If the fragments of Sulakadzaev’s collection are authentic, then the Slavs must have had runic-type systems, the fragments of which we can unmistakably encounter in traditional Slavic embroidery, mythological tales, ornaments, rituals, and beliefs. Consequently, the question at hand is initiating a thorough and large-scale deciphering of the ancient Slavic heritage without expecting that history will grant us any reliable material of a textual character. This would be all too easy. However, it also cannot be completed excluded that sooner or later the same testimony will be found. At the present moment, we can now proceed to decipher Slavic antiquity on a global scale given that we have the opportunity to utilize the invaluable scholarly framework developed by the genius German professor.
If we can explain the system of the Slavic runic circle, the problem will be solved, and all that will remain is to compare this model to the Germanic runes and writing system and the calendar signs of the ancient Turks. We will gradually reach the next level in getting ever closer to deciphering the ancient mysteries of Eurasia and grasping its proto-culture and secret, forgotten language as not merely a means of transmitting information (as technocrats and pragmatists today mistakenly understand language to be) but as information itself of the most important, the most significant, and sacred form.
The Mystery of the Apple: the Mystery of the North
Before we take the first steps in our study of Slavic runes, let us denote in the most general terms Herman Wirth’s concept in regards to the meaning of runic or proto-runic writing.
Wirth asserts that the primordial cultural model on the basis of which writing, phonemes, calendars, rituals, legal institutions, arts, and occupations developed, i.e., all of human culture in its primordial, nascent state, was the annual observation of the natural yearly phenomenon of the Arctic North . Many traditions say that it is from the North that humanity’s ancestors descended to the middle and southern latitudes at which the ancient civilizations arose as reflections of the ancient homeland, as its reflections, reconstructions, and simulations. This is affirmed by the Iranian tradition which speaks of Airyana Vaeja, the homeland of the ancient Iranians’ ancestors. The same legend is contained in the Vedas where it is said that the first people lived in a place where day and night lasted a whole year, i..e, the Arctic. The Greeks also knew of the Northern country of Hyperborea, the home of solar Apollo .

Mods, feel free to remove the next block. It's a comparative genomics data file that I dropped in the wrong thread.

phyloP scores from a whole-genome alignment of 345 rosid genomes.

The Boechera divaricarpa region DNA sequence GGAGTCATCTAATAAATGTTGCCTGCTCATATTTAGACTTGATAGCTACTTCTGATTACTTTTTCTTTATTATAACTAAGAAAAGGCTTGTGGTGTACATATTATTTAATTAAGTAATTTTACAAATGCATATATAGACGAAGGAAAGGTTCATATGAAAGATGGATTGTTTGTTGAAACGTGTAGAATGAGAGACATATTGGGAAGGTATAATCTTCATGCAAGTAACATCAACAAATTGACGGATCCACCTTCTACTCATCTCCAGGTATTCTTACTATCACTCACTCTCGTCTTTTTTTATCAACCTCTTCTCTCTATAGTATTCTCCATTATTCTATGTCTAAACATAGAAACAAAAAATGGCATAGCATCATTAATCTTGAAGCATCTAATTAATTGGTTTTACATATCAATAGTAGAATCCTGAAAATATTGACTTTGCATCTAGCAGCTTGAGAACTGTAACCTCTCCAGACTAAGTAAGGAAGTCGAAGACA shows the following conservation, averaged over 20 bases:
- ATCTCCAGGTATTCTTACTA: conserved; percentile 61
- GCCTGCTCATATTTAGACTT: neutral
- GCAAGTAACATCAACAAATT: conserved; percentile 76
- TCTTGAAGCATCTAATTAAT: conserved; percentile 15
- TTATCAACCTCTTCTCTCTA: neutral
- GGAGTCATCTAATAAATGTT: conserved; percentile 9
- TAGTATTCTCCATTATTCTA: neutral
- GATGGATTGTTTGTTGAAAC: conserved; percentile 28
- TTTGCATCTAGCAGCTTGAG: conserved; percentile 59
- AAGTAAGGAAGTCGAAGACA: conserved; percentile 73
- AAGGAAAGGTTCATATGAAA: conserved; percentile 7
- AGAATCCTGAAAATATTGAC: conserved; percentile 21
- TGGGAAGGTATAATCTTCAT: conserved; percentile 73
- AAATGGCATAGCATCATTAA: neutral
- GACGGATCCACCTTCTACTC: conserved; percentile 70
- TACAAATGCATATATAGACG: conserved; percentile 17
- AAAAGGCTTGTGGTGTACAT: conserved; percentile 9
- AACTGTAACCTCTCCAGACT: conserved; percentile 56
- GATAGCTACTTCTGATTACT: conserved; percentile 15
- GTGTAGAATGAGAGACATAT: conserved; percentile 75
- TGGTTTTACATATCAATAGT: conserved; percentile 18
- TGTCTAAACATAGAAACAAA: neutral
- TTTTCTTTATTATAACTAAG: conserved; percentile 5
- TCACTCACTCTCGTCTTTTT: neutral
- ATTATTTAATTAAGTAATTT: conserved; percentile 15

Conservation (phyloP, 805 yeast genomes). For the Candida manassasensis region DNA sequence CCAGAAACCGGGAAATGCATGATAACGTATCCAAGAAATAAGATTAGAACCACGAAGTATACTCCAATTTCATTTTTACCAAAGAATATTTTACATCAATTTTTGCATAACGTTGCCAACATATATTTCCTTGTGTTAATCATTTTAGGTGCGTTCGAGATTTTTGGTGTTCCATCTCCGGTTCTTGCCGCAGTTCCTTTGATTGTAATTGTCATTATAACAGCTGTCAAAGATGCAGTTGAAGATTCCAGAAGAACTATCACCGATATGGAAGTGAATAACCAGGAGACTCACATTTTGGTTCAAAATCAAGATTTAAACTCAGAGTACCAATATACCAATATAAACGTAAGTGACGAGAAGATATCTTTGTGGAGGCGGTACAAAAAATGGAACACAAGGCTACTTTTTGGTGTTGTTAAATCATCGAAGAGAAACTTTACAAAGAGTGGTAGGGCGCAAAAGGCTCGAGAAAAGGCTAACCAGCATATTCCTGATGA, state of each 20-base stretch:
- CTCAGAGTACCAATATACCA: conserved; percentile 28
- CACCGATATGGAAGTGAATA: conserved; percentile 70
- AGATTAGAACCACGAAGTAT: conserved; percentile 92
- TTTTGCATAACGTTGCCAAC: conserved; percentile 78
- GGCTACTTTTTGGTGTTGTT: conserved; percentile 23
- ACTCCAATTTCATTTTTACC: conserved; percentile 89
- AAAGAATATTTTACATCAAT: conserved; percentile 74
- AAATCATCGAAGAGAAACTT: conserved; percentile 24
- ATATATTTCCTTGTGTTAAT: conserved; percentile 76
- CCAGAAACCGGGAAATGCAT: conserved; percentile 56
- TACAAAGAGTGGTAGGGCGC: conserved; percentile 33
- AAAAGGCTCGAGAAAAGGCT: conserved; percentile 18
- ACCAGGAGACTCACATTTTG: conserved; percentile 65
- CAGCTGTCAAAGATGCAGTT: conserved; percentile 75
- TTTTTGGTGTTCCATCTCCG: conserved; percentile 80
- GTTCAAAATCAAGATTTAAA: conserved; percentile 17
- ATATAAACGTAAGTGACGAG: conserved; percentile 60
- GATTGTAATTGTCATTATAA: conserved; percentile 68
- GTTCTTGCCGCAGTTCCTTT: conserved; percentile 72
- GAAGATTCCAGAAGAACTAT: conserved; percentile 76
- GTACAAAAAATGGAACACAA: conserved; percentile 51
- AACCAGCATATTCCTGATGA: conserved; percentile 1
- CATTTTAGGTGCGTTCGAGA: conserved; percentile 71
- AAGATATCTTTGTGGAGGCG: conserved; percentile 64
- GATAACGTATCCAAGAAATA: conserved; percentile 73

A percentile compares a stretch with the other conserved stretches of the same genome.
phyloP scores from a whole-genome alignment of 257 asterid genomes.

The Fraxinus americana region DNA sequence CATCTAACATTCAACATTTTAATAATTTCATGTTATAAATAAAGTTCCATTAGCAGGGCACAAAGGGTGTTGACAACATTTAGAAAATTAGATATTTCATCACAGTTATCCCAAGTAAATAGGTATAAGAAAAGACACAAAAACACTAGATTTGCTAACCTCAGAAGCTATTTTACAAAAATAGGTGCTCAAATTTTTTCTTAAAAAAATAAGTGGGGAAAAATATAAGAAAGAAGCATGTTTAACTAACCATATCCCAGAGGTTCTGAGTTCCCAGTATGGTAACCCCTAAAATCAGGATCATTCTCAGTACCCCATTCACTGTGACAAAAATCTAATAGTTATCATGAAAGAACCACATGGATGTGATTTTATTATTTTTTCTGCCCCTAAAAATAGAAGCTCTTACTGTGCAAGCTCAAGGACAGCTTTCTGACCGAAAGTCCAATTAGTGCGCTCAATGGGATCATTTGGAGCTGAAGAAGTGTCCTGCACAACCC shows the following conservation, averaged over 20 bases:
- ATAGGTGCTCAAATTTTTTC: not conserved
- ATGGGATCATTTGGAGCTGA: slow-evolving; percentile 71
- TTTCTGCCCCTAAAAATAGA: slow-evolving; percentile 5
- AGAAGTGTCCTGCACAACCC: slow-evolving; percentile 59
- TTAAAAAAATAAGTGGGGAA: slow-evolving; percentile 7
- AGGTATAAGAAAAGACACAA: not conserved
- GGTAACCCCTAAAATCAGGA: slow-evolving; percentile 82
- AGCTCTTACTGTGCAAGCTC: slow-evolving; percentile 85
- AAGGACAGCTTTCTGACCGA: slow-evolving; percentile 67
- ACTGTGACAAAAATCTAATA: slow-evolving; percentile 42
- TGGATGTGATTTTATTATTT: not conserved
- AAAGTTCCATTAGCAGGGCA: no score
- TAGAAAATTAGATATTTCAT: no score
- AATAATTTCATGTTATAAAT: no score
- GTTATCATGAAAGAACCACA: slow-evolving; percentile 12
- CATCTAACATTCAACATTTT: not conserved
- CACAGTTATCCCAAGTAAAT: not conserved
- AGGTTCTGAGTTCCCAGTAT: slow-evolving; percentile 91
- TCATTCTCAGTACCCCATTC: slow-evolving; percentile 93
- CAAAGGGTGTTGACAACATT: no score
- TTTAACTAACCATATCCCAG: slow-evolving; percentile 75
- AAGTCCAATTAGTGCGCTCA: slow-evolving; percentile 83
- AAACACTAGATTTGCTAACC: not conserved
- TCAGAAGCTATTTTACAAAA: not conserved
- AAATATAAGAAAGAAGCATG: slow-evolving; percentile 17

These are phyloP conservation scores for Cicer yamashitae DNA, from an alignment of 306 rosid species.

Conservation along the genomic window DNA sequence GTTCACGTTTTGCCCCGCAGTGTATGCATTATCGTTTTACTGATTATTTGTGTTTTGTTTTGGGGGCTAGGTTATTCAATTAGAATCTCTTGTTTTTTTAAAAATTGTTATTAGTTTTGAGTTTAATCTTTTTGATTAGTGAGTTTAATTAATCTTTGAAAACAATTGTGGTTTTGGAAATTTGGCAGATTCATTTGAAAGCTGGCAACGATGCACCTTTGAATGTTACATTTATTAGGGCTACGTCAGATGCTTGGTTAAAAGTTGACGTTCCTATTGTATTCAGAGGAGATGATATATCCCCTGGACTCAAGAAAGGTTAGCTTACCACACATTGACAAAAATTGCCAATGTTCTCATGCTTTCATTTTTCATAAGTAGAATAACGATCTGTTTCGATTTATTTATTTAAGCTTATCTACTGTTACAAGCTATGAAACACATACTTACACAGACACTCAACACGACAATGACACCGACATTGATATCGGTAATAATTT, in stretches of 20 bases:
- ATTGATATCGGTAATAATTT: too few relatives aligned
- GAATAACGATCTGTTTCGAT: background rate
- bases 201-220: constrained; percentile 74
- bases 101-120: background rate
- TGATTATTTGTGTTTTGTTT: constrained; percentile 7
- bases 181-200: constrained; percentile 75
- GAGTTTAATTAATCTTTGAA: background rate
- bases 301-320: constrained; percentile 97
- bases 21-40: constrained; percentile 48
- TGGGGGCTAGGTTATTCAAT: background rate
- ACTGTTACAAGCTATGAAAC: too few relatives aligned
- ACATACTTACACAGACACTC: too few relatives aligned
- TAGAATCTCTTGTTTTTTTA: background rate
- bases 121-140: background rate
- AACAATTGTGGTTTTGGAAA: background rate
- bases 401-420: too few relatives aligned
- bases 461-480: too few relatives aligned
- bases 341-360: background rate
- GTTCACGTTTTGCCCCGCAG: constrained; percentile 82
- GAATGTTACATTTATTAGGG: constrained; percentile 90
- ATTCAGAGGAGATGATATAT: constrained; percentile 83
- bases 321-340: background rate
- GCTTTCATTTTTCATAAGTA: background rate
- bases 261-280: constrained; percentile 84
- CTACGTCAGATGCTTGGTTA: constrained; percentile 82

The Hindus possess a traditional theory of cosmic cycles which they associate with the dynamics of continents. Each cycle has a corresponding continent, or dvipa. Our cycle corresponds to the so-called Jambudvipa, or “land of apple trees.” Rene Guenon showed  that such a theory does not concern India itself, but rather all relevant, existing continents and especially their synthesis in the form of the Northern Land, Arctogaia, or Hyperborea. This symbolic point is important. In many myths, the apple tree or apple are associated with paradise or the Garden of Eden, the place where mankind dwelt in primordial times. The very root of the word yabloko is etymologically linked to the Hindi jambu and German Appfel, or English apple, etc., which Wirth considers to be a kindred name of Apollo, the Hyperborean god of the Sun and Light. If one considers this “Arctic,” polar point, then the meaning of the many tales involving apples is brought to light, such as the rejuvenating apples of the Scandinavian sagas, the apples of Hesperides, the forbidden apple from the tree of knowledge which caused the ancestors to abandon paradise, etc. In addition, there is yet another expressive detail: if one cuts an apple crosswise, we have a five-pointed star in the middle , and this symbol was also a primordial image of the pole, the North, paradise.
Wirth explains the polar symbolism of the star in the following way. The ancient calendar was represented by a six-pointed star marking the six key positions of the sun. The summer sun (the top line), the winter sun (the lower line), the point of sunrise and winter sunset (the winter solstice – two slanted slashed on the top) or the summer solstice (two slanted slashes on the bottom). Sometimes a horizontal line was marked which corresponded to the points of the equinoxes, thereby yielding an eight-pointed star . In the Arctic, the sixth, lower line is absent since in winter the sun does not rise at all and, consequently, the six-pointed star becomes a five-pointed one. Arctogaia is thus the land of apples and apple trees. Proceeding from this understanding, one can easily deduce the role of apples in Russian and Slavic folklore .
Let us return to the proto-runic circle. Observing annual events outside of the Arctic, Northern polar circle allows one to render visible the following characters which are essential to proto-runes. The circle depicts the daily sun over the head of the observer as if expanding the roundness of the sun to a comic scale. Perhaps the most ancient phoneme of this sign was the consonant R (with the variant of L since “fluid” consonants are often interchangeable when moved from language to language). The circle is sometimes adorned with a vertical bar at the bottom , from which comes the Greek ro – .